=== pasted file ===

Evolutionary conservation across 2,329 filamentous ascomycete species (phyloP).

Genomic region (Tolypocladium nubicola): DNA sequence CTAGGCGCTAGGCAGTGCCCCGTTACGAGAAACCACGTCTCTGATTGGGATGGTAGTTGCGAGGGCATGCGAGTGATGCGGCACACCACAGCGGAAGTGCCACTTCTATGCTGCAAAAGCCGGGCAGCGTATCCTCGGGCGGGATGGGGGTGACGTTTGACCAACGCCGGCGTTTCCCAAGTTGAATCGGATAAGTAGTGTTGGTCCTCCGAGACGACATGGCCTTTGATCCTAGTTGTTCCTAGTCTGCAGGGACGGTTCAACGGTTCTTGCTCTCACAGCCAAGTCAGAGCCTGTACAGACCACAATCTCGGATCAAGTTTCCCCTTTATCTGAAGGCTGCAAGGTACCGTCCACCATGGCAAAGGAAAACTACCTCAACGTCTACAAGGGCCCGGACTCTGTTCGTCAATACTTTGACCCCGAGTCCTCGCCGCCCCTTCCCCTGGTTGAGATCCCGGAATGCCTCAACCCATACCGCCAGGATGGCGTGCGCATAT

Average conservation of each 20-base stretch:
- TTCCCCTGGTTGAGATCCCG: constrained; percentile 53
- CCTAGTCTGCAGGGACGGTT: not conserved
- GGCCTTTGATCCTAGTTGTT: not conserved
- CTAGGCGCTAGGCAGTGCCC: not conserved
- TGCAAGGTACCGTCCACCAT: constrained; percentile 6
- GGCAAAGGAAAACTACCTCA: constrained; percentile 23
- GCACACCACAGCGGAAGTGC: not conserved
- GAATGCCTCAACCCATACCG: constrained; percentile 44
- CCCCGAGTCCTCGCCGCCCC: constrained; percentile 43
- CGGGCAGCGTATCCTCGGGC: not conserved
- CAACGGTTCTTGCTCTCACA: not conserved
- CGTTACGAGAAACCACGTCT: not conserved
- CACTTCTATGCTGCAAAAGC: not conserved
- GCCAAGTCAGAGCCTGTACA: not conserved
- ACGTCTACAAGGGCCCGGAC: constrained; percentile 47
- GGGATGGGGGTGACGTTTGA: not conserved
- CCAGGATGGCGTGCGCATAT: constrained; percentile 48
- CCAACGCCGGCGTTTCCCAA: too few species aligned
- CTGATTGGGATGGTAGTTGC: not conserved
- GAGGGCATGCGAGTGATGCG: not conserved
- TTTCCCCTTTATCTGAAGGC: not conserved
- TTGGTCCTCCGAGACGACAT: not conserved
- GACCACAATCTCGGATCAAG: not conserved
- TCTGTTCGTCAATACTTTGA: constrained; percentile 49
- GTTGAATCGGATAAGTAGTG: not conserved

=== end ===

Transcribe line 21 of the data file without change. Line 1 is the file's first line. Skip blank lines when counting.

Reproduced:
- CCAACGCCGGCGTTTCCCAA: too few species aligned